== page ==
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3 comments

Comment from: vitalie [Visitor] · http://spranceana.blogspot.com/
visiglyphpana la urma, fiecare adevar uman trebuie nuantat, astfel ca teza ar suna: exista adevar absolut, doar in condtiile X si Y... in fapt, adevar absolut ar insemna o stare de lucruri, eveniment, efect care se va produce ori de cate ori sunt intrunite conditiile x si y...
sunt deacord ca adevarul absolut, valabil in orice context e o himera...
2008-Feb-19, Tue @ 10:45
Comment from: freemind [Visitor] · http://freeyourminder.spaces.live.com
visiglyphYou're talking about absolute truth ambigously. My impression, after reading your post, is that you're considering absolute truth only in the context of humans. For me, 'absolute truth' would rather be a theory fully explaining everything, that is, a 'valid' T.O.E href="http://en.wikipedia.org/wiki/Theory_of_Everything

I have too little knowledge (anyone has enough?!) about the topic (both mathematical and philosophical knowledge) to accept a certain theory that I could thouroughly, not intuitively, support. What I mean is that I tend to think that a Mathematical Structure, explaining everything, exists (hence it would be an 'absolute truth')... but I have no clear arguments,
An interesting paper is http://arxiv.org/PS_cache/arxiv/pdf/0704/0704.0646v2.pdf
which is neither too mathematical, nor too weak, i.e. it has substance.

BTW... the point can be defined. :) Primitively, a point is merely an element of a set which has some properties assigned to it. You may check any Linear Algebra book to see how Affine Spaces are defined based on Vector Spaces.

Also '1+1=2' is also true. Natural numbers have been defined (http://en.wikipedia.org/wiki/Natural_number#Formal_definitions). Or, to be short, 1+1 is always two in the monoid of natural numers with the standard binary operation addition. You might say, what if we're not speaking about natural numbers. But then the question has no basis, that is it's not anymore a valid question. It's like asking: book + pen = ?

It was pleasant reading your article. I didn't figure out how to properly insert links. Feel free to edit my comment.
2008-Feb-20, Wed @ 18:26
Comment from: Alex [Member]
visiglyphI am not tying the discussion to the perspective of humans, but it has to be done, because things like "quality" or "truth" only make sense to us. Otherwise everything is just there - perfect and true.


The point about the theory of everything is right on, in my opinion. Imagine that the universe is a simulation, which we can temporarily pause, then "dump" the state to a file. A theory of everything would be able to go through all the data and confirm that the state is a valid one; i.e. "all the variables and their values were reviewed, and found to be consistent - therefore this is a valid snapshot".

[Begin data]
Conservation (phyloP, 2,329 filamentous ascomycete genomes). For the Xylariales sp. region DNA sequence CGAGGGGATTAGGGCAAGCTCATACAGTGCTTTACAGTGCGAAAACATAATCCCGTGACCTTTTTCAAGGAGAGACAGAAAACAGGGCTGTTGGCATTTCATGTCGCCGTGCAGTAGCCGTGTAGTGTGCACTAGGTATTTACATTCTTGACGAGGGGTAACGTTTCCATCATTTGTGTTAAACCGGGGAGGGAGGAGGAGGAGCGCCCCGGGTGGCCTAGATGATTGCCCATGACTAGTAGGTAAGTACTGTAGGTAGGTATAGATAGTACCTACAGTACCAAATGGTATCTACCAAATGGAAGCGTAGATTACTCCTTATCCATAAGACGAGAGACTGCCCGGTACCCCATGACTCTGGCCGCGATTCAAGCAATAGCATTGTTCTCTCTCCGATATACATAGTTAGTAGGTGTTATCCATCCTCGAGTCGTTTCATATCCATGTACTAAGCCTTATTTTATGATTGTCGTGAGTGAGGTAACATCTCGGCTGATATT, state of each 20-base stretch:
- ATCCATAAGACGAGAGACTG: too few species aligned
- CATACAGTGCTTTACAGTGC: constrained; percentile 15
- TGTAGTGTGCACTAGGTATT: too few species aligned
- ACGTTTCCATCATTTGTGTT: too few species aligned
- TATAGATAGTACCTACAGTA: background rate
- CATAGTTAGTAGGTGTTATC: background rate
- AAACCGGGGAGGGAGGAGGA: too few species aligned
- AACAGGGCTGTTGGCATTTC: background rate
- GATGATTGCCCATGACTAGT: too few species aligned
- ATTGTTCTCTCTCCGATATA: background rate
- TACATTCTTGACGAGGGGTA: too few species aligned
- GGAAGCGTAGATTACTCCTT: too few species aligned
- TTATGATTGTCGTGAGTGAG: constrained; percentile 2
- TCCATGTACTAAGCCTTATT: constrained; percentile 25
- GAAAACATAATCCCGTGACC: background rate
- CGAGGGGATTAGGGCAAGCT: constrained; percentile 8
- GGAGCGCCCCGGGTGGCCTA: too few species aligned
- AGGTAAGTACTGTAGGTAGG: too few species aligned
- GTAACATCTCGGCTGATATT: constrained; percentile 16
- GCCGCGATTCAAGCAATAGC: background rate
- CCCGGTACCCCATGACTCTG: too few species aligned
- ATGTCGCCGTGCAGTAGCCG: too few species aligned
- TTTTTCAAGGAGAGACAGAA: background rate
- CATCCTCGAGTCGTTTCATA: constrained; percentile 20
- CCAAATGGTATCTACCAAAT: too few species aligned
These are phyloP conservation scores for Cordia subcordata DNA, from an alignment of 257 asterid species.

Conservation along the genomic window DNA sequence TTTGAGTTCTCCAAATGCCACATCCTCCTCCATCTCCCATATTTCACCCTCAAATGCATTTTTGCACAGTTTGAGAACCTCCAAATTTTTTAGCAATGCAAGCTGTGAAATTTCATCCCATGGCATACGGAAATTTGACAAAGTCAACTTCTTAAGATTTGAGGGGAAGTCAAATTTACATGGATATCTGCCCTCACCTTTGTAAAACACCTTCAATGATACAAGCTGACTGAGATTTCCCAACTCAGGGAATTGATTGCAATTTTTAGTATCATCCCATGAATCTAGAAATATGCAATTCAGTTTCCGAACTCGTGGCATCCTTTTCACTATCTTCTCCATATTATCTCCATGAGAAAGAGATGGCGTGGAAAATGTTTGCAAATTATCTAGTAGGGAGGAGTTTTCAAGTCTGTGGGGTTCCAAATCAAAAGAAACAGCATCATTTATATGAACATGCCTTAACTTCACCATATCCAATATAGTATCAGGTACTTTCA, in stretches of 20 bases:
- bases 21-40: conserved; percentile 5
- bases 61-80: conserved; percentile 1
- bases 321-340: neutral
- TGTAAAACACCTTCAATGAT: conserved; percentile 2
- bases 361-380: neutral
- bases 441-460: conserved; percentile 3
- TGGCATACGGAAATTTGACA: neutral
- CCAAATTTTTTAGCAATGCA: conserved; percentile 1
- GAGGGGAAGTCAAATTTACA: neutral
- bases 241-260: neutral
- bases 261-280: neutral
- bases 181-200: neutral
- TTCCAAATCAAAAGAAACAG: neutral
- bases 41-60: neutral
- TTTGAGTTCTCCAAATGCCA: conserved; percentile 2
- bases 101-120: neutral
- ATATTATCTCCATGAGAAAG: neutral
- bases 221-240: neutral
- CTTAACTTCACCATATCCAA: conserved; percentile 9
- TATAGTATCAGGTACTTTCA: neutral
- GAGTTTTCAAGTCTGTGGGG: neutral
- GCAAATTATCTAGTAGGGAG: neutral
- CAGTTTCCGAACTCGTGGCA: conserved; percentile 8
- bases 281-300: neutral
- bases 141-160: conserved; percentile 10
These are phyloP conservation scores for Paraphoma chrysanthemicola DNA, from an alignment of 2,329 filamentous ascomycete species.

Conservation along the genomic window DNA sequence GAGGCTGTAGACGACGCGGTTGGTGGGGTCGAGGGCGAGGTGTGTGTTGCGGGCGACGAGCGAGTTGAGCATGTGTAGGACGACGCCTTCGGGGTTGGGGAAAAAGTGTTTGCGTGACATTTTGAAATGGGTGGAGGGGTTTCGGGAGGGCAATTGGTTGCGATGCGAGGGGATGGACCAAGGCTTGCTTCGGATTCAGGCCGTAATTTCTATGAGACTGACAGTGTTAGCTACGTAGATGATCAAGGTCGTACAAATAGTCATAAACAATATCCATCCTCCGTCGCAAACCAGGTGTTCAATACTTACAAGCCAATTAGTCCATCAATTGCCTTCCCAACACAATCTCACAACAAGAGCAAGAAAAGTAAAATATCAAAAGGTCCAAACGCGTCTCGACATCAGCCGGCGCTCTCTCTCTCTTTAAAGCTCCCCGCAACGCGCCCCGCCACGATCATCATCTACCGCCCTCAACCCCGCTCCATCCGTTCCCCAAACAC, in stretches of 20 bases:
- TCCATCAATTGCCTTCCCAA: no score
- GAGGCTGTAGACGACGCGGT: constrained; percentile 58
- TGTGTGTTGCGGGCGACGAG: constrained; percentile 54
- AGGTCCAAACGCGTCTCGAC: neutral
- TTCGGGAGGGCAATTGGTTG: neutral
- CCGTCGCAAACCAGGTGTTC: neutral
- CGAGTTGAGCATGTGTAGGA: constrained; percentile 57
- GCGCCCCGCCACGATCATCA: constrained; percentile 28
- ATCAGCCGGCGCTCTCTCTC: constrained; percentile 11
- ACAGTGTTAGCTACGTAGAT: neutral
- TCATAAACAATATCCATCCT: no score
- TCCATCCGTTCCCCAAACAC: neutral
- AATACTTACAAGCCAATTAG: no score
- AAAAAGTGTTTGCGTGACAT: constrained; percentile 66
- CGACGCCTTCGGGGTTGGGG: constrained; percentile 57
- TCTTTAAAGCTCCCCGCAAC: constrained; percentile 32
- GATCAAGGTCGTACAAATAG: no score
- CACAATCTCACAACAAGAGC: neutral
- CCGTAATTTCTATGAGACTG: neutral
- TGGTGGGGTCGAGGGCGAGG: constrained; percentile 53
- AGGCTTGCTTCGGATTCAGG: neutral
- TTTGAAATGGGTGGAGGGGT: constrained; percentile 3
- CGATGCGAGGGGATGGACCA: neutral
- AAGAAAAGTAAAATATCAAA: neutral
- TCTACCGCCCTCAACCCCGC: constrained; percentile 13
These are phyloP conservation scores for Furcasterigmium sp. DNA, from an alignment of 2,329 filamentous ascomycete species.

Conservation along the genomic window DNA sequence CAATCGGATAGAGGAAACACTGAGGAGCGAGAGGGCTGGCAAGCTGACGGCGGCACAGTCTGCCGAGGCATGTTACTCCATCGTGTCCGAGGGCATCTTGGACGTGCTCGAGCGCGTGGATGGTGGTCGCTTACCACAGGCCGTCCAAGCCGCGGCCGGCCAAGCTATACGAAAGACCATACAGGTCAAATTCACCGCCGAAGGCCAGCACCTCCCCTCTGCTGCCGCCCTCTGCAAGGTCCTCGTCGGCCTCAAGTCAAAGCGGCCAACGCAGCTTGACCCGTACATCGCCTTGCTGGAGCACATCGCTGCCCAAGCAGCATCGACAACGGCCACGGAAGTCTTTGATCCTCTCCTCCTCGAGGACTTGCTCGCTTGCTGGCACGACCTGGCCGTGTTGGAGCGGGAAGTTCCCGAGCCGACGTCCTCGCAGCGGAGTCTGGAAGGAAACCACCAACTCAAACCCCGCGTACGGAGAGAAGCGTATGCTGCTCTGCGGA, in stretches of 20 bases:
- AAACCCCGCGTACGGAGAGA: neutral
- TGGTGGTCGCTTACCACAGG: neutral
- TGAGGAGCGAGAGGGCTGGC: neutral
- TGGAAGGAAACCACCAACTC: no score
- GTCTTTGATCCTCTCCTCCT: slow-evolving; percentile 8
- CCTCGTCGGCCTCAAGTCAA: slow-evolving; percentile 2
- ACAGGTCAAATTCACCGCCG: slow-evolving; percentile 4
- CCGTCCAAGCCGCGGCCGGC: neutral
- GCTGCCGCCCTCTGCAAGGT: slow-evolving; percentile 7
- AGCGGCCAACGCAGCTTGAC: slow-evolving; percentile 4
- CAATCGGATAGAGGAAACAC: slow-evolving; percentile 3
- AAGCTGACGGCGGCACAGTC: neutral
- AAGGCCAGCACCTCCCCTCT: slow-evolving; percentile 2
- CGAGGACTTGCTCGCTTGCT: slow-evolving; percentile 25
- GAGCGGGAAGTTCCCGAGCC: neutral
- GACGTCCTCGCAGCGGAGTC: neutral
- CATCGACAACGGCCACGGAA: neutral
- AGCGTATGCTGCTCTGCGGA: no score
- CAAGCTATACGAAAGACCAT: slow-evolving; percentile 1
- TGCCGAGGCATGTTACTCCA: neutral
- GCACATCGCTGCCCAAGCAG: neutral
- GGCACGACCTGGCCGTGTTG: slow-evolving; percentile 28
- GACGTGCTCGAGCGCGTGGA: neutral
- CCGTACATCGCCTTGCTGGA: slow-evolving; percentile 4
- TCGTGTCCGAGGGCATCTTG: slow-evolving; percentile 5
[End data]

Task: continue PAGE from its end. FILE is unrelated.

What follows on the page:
Now, we can simplify that - no need to pause or to save a snapshot, do it on-the-fly. A theory of everything is my #1 candidate for something that qualifies as absolute truth, because it takes into account the context, which is the universe itself.


"1+1=2" is not a good candidate for absolute truth; you've specified yourself that if we are dealing with natural numbers, and that we do arithmetic addition. First of all, try to argue that "1+1=2" without first defining '2' as the successor of '1' (in terms of Peano's arithmetic). And then, how about "1+1=10" and "1+1=1"? (the first is addition in base two, the second is a logical OR) So, this one requires a context before one can evaluate whether the expression is true or not. A better candidate is "1=1", but it doesn't work in imaginary worlds which were defined as "imagine a world in which one is not equal to one" :-) or worlds in which the symbol '=' is assigned the meaning of "not equal".

The problem here, in my opinion, is that we are using language, and this applies some limitations to our freedom. As discussed in the article, language takes the "absolute" out of it, making it only "local". Dumping the languages and switching to a pure symbolical/conceptual line of thought should do the trick - adding one and one (as defined in "sum") gives two, whether you are a christian, a communist, a zombie, a squirrel, or an agnostic theocratical overlord on the other end of the universe :-) But as soon as I start putting this into words, a nitpicker's heaven is created! Define "define", define "and", etc.




Thanks for the reference to the paper on arxiv.org, I will try to understand it, the pictures look promising :-)

Switching to points; I knew I wouldn't get away with this one easily. I have no problem with treating a point as "a tuple of coordinates". But it is a bit uncool to accept Euclide's(?) definition of "the smallest trace the pencil can leave on the canvas", because this definition is highly "platform dependent". Hmmm... maybe this is worth being discussed in a separate story; sometimes a point is a dot, sometimes we mean 'coordinates', and.. that's beyond the scope of this comment.


Thank you for your time, and I'm glad you liked reading the story.

p.s. The links are ok as they are; actual A tags are prohibited, to give spammers no incentive to post comments.

And here is a nice comic.
2008-Feb-20, Wed @ 23:03

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